HARLEY QUINN: BIRDS OF PREY. Gratitude is ... a good thing, right? Of course it is. And we should probably count ourselves grateful. Because even as the facade of American democracy continues to crumble, as we trudge ever closer toward totalitarianism, destitution and disarray, as winter drags on and tyrants grow more empowered and the movie studios unload their dross, we may be occasionally so lucky as to get a movie like Birds of Prey. Because even if it is only most of a great movie, part of a comic book universe about which I care not a whit — this applies to all such universes — and has so far proven to be a "disappointment" at the box office, it has within it grand and significant things for which I should and do feel grateful. Hopeful? Let's not get ahead of ourselves.
Comics are ostensibly a great covert equalizer, empowering their readers just as their protagonists are given agency by their superpowers (and occasional self-righteousness). The artform famously gives voice to the voiceless, creating strength from weakness and bringing together those who so often feel alone and voiceless and unrepresented. It's not all "We Shall Overcome," though. Like almost everything else, comics can foster a boys' club atmosphere that can in turn create the very circumstance the medium's creators ostensibly work to disrupt: separation, xenophobia, misogyny, misanthropy, whatever you like. Despite efforts toward equanimity, I find the same holds true for the current primary cinematic universes (I can't stand the phrase, but it's what we've got) and, more troublingly, and their widespread cultural consumption. The ladies of Marvel are frequently the most interesting characters in the bunch, but they are even now frequently written as afterthoughts, addenda. And as for DC, home to Harley Quinn, the advent and success of Wonder Woman struck much of the audience as the product of some kind of industrial accident or paranormal activity: "Wait, it's about a girl? But dudes made it, right?"
While I have little investment in the printed source material, what I care about is what's projected on the screen. It can't exist in a vacuum but we'd do well to take each movie on its own merits.
And so I found myself profoundly excited when Birds of Prey (written by Christina Hodson, directed by Cathy Yan) came charging out of the darkness, all candy colors, rough talk and ostensible empowerment. I will try to keep my diminishing enthusiasm in the third act somewhere in the shadow of that initial flash of promise.
Margot Robbie, reprising her role from the lamentable and mostly incoherent Suicide Squad (2016), assays the role of Ms. Quinn, née Harleen Quinzell. She, a hard-drinking maybe-psychopath, finds herself on the outs with her paramour (an unseen Joker). Having sacrificed everything to remake herself in his image, Harley finds herself in a moment of redefinition and clarity. To commemorate the occasion, she blows up the Ace Chemicals factory, birthplace of her now and forever self, and announces that she has washed the boy right out of her chemically scorched hair. Soon enough goons from all over Gotham are at her doorstep, demanding justice for all manner of unpleasantness previously visited upon them by our heroine and her erstwhile partner. Leering and lording over them all, preening maniac Roman Sionis (Ewan McGregor) and his blood-letting lapdog Victor Zsasz (Chris Messina) see an opportunity to take Harley off the board, but not before conscripting her for some nefarious indentured servitude. There's maybe too much background about a mafia family collectively assassinated in a power grab, a crossbow killer at large (May Elizabeth Winstead), a pickpocket (Ella Jay Basco) in possession of a diamond containing coded bank account routing numbers, a lounge singer/driver/bodyguard (Jurnee Smollett-Bell) somehow beholden to Sionis and a long-suffering, oft passed-over cop (Rosie Perez) trying to piece it all together.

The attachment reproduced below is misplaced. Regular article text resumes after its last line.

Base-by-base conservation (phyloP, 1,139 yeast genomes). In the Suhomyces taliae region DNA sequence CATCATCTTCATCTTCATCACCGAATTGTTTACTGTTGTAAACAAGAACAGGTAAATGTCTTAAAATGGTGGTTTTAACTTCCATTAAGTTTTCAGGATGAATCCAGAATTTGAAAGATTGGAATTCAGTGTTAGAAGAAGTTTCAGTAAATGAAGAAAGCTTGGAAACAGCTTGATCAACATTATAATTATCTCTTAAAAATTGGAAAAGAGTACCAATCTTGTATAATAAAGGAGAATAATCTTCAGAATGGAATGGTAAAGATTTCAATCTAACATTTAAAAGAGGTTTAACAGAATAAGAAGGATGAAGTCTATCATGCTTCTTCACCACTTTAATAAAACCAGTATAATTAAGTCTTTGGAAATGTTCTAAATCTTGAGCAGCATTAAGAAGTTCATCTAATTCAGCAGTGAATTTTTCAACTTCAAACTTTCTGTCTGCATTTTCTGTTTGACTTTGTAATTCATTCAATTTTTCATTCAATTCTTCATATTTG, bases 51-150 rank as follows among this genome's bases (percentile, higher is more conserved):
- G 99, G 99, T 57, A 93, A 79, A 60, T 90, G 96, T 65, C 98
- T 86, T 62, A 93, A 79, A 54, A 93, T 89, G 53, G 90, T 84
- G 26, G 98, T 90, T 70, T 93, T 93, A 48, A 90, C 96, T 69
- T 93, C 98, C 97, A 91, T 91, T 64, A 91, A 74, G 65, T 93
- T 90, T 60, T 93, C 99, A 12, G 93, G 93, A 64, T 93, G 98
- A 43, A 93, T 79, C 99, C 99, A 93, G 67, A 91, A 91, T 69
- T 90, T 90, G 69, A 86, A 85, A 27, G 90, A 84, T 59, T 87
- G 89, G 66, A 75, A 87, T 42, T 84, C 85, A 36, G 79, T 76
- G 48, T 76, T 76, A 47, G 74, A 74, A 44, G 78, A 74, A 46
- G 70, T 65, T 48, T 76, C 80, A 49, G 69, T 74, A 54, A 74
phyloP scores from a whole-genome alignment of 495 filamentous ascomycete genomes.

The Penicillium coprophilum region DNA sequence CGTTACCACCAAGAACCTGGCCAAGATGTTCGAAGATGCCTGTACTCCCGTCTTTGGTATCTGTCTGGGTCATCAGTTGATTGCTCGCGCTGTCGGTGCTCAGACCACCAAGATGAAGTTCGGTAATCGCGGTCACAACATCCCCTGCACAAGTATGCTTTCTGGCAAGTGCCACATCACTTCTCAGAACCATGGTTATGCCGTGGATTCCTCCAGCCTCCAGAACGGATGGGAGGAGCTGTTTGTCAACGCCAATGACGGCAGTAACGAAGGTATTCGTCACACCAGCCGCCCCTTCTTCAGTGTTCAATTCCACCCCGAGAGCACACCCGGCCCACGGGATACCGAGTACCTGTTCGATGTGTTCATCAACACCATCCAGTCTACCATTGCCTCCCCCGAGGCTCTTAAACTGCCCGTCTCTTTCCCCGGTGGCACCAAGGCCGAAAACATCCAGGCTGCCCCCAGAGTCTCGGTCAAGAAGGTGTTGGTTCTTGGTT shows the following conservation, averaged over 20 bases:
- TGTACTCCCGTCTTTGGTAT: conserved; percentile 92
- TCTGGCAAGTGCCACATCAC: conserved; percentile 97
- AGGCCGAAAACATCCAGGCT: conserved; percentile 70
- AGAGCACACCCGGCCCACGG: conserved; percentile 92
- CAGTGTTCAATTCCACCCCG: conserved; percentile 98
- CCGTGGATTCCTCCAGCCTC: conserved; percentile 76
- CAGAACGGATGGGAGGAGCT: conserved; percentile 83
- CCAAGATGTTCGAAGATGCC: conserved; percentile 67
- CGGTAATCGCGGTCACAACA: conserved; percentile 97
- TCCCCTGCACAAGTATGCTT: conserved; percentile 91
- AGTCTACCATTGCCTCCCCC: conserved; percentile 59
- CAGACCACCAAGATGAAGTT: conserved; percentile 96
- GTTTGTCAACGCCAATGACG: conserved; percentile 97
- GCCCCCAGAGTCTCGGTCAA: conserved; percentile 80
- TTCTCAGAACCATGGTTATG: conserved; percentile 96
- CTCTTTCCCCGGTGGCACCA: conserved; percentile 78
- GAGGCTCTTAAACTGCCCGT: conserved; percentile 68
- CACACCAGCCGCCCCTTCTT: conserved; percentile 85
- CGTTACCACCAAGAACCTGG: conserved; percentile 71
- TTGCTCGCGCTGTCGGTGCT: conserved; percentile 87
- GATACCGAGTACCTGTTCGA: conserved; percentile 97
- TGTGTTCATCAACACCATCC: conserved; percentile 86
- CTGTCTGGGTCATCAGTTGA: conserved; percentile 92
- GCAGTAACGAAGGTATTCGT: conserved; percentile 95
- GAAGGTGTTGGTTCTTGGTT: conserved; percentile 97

For the first two-thirds of the picture, while Harley sets up the narrative and kicks ass in the best-choreographed fight sequences of this young year, there is reason for much rejoicing. The story structure is deceptively freewheeling, bouncing around to the rhythm of Harley's syncopated, manic inner voice, and it is gritty, bright and beautifully photographed by Matthew Libatique. (Much as I hate to compare apples and oranges, I found myself thinking Birds of Prey has more and better moves than Joker.) But as the movie heads toward the climax with a misplaced set-piece in an abandoned amusement park, it literally and figuratively loses the color and the shape of its early acts. Where once there was joy in Harley marauding through a police station with an M79 grenade launcher and putting on a bat-fighting clinic in the evidence lock-up, we are now left with a scattered low-light brawl lacking any true defining characteristics.
For once, though, I'll focus on the positives: I remain grateful that Birds of Prey exists as whatever portion of a great movie it may be. Is there a suggestion of something more profound, more significant within it — a glimmer that might leave us with something like regret? Sure, but I'll rewatch the first hour of this long before I'll revisit anything Avengers. BROADWAY, FORTUNA, MILL CREEK, MINOR.
— John J. Bennett is a movie nerd who loves a good car chase and prefers he/him pronouns.
See showtimes at www.northcoastjournal.com or call: Broadway Cinema 443-3456; Fortuna Theatre 725-2121; Mill Creek Cinema 839-3456; Minor Theatre 822-3456; Richards› Goat Miniplex 630-5000.
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— Jennifer Fumiko Cahill